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Yes, basically, it should not be considered as a delimiter. It should be considered a literal string. Thus, if comma is a delimiter, then \, is an escaped delimiter. You should not consider it as a delimiter, and get rid of the comma.
When you get a token (using getLeftToken() or getRightToken()), you should take care of all backslashed (escaped) sequences. For all escaped sequences (except \n), you simply remove the backslash. For backslash followed by the character 'n' (which appears as \n, i.e. two separate characters), then replace that with a newline (a single character).
Well, not exactly "more" (a little more perhaps). I noticed from the project description that getLeftToken() left trims the token. So, I am going to follow that. I think I did that to handle white space for space as delimiter.
However, make getRightToken() find the rightmost delimiter and NOT trim the white space.
Thus, if the string were "***cat***,***dog**", then the rightmost token would be "***dog**", and the rest of the string would be "***cat***" (without the comma).
Yesterday, someone asked what we should do about escaped delimiters. Here is the part that's the usual stuff (i.e., not extra credit:
You may assume backslashes do not appear for anything else. Thus, \a is not a valid substring, unless "a" is a delimiter.
Suppose you have :: as a delimiter (two colons). Then, you should be able to handle the following: \::: is considerd an escaped delimiter (thus not a true delimiter) followed by a colon. \:::: is treated as an escaped (non-true) delimiter followed by ::, which is a true delimiter.
\\\\\\ is really three escaped backslashes and gets translated to a three real backslashes.
Finally, findRealDelimiter, when looking for 1 or more blank spaces should return the index of the first non-quoted blank that appears after a string of non-blank characters. If such a blank does not appear, it returns -1. Thus, [***cat***], will return 6 (where * is being used to stand for blanks, to make it easier to see in this FAQ and brackets are used to show where the string starts and end, but is not part of the string itself).
If you have "***'cat**'*", then findRealDelimiter() returns 10 since it skips the first three blanks, ignores the item in single quotes, and finds the space at the end.
For any other delimiter, it just looks for the first non-quoted, non-escaped version of that delimiter. Only blanks used as delimiters have this weird feature.
Yes. Unfortunately, using space (blank, not TAB or newlines) as a delimiter has to be handled differently. Otherwise, it makes split() awkward to use. If " " is a delimiter, then getLeftToken() should skip over any blank spaces, then over any non-blank spaces, and stop at the next blank space, or the end of string, whichever comes first.
Thus, if the string were "****cat***in*the*hat" where * represents a blank, then, the first token is "cat", and the rest of the string is "**in*the*hat". The tokenizer should skip the first four spaces, read over the non-blank "cat", then stop at the first blank after "cat". It removes that blank, and the rest of the string is "**in*the*hat". Again, blanks with double or single quotes are not to be considered delimiters. You can assume there will be no \* (i.e., backslash followed by a blank), though you can handle it if you want.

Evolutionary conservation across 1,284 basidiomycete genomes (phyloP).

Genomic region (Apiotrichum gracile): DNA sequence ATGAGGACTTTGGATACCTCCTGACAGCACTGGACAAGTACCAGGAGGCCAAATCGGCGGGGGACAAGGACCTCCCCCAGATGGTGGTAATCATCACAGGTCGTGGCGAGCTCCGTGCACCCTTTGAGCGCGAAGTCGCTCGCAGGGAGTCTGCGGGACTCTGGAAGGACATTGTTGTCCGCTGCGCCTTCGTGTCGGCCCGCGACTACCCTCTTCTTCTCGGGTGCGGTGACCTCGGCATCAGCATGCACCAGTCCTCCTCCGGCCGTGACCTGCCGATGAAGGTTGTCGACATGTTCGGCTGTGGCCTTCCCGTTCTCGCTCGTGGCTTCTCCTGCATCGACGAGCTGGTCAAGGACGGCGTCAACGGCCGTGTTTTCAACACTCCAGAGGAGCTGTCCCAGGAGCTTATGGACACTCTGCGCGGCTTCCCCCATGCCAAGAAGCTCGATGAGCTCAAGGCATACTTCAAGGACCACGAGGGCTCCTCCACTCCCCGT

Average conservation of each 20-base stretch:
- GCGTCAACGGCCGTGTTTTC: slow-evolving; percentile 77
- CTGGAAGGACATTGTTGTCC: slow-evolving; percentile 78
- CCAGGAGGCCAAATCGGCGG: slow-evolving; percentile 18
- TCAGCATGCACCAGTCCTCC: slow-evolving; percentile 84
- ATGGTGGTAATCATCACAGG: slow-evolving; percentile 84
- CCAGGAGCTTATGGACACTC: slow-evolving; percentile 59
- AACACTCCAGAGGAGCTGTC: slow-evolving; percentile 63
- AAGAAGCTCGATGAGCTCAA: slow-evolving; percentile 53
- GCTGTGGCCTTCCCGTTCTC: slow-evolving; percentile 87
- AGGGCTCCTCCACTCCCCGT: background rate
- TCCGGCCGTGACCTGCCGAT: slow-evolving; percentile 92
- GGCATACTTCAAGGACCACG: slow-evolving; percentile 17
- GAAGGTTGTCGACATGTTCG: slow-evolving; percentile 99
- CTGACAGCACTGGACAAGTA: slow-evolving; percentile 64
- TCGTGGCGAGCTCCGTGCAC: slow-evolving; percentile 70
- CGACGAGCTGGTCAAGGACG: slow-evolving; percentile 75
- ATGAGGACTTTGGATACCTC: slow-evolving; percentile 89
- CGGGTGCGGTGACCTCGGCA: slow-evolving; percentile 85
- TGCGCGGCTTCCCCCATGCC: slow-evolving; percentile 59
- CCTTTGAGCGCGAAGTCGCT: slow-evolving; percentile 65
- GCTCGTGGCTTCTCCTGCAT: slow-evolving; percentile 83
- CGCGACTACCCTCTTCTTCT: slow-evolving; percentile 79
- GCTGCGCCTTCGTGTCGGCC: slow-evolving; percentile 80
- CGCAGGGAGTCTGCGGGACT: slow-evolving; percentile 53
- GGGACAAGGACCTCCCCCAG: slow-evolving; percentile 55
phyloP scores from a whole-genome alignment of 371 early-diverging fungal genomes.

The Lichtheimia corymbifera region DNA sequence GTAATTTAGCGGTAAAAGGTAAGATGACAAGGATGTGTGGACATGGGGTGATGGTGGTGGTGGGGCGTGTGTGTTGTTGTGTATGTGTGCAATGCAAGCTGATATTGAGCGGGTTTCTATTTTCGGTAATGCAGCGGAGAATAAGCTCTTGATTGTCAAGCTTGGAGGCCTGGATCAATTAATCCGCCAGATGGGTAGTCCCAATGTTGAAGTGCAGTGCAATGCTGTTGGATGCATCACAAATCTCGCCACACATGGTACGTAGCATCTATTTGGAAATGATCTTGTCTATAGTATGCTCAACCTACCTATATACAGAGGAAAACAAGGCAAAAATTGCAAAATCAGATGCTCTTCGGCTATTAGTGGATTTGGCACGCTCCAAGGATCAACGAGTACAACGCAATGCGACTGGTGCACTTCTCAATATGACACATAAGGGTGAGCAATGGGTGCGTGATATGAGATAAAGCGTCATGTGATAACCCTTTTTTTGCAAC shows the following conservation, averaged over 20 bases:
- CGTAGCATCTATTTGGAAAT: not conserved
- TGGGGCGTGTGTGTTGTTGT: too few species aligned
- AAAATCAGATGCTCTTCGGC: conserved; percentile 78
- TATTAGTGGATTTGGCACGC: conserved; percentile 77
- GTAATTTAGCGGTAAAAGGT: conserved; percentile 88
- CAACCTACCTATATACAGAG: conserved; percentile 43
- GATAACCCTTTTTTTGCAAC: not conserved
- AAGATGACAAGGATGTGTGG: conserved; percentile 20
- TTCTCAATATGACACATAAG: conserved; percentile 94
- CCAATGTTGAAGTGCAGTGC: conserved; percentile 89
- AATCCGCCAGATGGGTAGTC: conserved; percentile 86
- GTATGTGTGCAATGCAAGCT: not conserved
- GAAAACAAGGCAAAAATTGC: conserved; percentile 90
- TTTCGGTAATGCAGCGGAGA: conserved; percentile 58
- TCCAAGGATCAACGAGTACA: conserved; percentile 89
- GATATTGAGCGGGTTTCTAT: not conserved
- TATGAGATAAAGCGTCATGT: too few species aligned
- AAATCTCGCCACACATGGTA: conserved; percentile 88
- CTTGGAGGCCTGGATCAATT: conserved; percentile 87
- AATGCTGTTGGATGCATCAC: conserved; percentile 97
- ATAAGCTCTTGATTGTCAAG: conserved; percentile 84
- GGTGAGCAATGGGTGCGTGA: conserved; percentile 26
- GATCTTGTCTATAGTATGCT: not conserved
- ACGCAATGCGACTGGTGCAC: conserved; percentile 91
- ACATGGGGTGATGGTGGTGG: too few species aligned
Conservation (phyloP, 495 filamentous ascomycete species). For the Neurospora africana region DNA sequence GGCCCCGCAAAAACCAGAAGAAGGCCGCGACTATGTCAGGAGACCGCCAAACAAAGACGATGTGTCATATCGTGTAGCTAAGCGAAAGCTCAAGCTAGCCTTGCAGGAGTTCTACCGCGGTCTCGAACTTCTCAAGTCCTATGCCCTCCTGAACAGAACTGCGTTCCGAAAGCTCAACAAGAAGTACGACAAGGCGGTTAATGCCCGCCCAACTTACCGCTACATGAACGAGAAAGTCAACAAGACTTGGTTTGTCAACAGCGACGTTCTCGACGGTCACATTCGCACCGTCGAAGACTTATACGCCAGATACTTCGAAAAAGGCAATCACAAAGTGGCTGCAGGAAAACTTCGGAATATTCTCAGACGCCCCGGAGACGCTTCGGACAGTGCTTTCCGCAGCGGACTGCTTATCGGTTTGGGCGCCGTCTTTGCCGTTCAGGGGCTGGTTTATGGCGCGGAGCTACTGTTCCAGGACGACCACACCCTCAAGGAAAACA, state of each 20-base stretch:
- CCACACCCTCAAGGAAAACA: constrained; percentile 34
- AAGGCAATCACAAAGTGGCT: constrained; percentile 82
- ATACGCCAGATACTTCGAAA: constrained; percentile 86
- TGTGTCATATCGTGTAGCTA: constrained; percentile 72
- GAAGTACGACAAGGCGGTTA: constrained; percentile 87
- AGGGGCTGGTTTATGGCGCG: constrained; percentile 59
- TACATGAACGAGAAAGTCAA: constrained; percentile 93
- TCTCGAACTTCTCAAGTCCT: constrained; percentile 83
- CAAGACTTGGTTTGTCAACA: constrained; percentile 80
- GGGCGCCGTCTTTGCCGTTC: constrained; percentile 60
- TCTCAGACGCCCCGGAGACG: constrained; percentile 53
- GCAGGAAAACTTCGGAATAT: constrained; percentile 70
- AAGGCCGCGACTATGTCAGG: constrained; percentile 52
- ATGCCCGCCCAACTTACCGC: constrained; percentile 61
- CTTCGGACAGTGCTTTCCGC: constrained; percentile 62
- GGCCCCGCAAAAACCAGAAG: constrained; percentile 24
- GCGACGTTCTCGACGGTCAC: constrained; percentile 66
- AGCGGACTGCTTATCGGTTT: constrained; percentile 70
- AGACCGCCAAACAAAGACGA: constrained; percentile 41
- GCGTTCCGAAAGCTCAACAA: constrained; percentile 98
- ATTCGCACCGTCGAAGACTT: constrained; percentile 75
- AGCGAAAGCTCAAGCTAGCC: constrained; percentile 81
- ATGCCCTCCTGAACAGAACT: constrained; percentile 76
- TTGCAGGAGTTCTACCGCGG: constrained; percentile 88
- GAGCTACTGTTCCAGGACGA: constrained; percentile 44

Notice that it comes as "cat". If you didn't trim the token, then it would be "****cat".
If the delimiter contains more than one blank (and nothing else) assume it's just one blank space.
For any other delimiter, you simply look for the first "real" occurrence of the delimiter.
Actually, it doesn't. While the rest are useful for tokenizing, this one static method is used for later projects to remove comments from the assembly code.
Therefore, you can assume that comments won't appear in methods dealing with tokenizing. (In any case, without knowing what the comment string is, you can't remove comments withother methods, so you have to make this assumption).
getLeftToken() should get the first token (up to the first delimiter, should it exist), then replace the escaped characters in the token (replacing \' with ', \\ with \, \" with ", and \n with the newline). The rest of the string should remain unchanged (i.e. the substring after the token).
So split() merely calls getLeftToken() over and over, until the string is empty. It doesn't need to do any substitutions of escaped characters.
You are encouraged to do so. You may find there are many convenient methods available, that will help you avoid doing work. You're always encouraged to read through the set of methods available to you.
Try this link. It's SGI (Silicon Graphics) reference to STL. It's not great, but it should do. There are various "find" and "replace" operations that might be useful.
Do you need to ask? Of course, you can! One useful function to write is one that replaces escaped characters.
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Last Modified: Wed Jun 5 10:38:37 EDT 2002